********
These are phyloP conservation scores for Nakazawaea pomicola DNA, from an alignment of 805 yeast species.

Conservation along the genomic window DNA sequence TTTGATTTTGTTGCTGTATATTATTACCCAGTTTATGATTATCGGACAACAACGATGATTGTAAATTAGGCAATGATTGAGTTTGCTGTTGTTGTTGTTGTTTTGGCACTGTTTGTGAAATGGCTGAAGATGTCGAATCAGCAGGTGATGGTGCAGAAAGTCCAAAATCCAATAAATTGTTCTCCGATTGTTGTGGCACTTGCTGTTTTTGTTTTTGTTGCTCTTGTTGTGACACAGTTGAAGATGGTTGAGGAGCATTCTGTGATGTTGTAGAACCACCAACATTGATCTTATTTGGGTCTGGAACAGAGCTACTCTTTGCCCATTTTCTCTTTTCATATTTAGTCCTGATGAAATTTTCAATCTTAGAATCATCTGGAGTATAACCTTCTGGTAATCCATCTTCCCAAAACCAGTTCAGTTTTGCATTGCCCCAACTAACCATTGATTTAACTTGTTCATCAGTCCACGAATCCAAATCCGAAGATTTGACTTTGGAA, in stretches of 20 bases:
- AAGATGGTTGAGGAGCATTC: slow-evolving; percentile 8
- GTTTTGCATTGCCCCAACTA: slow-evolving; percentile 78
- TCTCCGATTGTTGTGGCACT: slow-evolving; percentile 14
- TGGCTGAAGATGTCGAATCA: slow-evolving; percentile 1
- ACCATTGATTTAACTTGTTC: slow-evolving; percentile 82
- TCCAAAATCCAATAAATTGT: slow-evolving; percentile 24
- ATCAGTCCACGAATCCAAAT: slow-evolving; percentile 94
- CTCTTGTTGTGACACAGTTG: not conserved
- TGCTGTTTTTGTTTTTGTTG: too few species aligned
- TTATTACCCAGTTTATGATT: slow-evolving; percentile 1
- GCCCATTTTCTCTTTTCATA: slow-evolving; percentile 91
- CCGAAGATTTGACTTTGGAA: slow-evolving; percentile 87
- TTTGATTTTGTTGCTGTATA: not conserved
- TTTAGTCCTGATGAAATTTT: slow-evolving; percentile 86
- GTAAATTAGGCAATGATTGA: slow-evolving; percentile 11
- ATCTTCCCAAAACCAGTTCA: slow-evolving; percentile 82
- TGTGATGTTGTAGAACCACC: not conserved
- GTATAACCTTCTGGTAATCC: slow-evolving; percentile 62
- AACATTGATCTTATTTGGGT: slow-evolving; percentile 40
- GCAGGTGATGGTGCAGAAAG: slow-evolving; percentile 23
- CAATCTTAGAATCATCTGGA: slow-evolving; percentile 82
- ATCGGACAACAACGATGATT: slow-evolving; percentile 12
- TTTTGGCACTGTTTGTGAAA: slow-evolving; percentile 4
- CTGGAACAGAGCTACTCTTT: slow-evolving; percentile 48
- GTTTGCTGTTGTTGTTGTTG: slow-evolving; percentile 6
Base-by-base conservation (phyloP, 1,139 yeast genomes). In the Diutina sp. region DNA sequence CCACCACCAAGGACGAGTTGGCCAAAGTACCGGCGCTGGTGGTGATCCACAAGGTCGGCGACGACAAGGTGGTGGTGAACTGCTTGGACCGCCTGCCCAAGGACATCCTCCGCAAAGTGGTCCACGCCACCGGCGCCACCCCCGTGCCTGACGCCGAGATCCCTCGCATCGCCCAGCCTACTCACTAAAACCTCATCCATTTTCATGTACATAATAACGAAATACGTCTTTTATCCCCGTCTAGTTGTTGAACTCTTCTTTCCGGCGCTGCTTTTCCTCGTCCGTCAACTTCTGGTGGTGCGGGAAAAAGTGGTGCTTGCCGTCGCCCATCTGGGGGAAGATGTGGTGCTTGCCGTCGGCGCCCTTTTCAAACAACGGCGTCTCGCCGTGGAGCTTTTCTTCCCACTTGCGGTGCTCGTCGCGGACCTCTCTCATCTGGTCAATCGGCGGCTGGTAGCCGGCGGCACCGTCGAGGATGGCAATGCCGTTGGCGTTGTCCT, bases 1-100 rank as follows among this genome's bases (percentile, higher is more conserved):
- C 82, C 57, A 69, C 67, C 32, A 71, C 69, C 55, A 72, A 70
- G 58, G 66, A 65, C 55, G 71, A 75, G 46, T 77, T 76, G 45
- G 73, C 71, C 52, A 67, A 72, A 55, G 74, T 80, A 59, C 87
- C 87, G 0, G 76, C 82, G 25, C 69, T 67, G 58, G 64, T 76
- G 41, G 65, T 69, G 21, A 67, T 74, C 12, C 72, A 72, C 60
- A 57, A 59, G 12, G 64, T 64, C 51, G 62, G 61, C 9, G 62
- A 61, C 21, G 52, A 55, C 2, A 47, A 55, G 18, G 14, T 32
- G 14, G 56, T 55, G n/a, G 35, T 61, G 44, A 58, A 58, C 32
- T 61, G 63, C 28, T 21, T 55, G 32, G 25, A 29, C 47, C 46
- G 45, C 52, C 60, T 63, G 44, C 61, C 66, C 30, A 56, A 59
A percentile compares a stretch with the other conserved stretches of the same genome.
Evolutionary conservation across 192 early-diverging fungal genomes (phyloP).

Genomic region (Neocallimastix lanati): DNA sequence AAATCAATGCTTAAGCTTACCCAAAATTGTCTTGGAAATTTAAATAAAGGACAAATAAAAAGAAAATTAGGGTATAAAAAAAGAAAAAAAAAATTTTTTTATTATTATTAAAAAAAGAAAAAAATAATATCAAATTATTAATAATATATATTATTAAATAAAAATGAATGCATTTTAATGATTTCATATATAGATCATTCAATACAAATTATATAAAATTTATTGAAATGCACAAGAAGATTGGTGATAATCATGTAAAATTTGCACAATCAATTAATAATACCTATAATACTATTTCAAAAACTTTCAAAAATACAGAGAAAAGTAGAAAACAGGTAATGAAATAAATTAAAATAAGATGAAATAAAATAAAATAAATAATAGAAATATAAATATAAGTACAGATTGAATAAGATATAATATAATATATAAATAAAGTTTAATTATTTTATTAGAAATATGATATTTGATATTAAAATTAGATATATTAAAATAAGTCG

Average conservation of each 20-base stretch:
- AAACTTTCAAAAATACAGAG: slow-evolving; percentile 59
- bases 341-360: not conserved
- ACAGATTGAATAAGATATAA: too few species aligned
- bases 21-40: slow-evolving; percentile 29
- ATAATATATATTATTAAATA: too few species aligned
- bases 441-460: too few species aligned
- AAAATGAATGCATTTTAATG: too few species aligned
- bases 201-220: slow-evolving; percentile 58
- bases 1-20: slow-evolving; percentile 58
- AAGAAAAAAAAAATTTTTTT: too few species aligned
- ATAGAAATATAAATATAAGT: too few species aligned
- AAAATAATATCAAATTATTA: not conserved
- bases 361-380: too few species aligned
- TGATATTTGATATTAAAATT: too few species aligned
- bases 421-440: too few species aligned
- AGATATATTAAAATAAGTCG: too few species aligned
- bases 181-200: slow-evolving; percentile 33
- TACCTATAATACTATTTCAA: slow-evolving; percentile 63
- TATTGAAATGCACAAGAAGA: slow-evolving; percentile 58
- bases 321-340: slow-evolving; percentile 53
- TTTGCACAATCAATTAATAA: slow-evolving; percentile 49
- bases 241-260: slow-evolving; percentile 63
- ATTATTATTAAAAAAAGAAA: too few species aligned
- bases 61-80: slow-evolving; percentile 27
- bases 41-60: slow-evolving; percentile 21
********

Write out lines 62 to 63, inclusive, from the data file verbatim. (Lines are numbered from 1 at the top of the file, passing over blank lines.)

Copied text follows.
- bases 321-340: slow-evolving; percentile 53
- TTTGCACAATCAATTAATAA: slow-evolving; percentile 49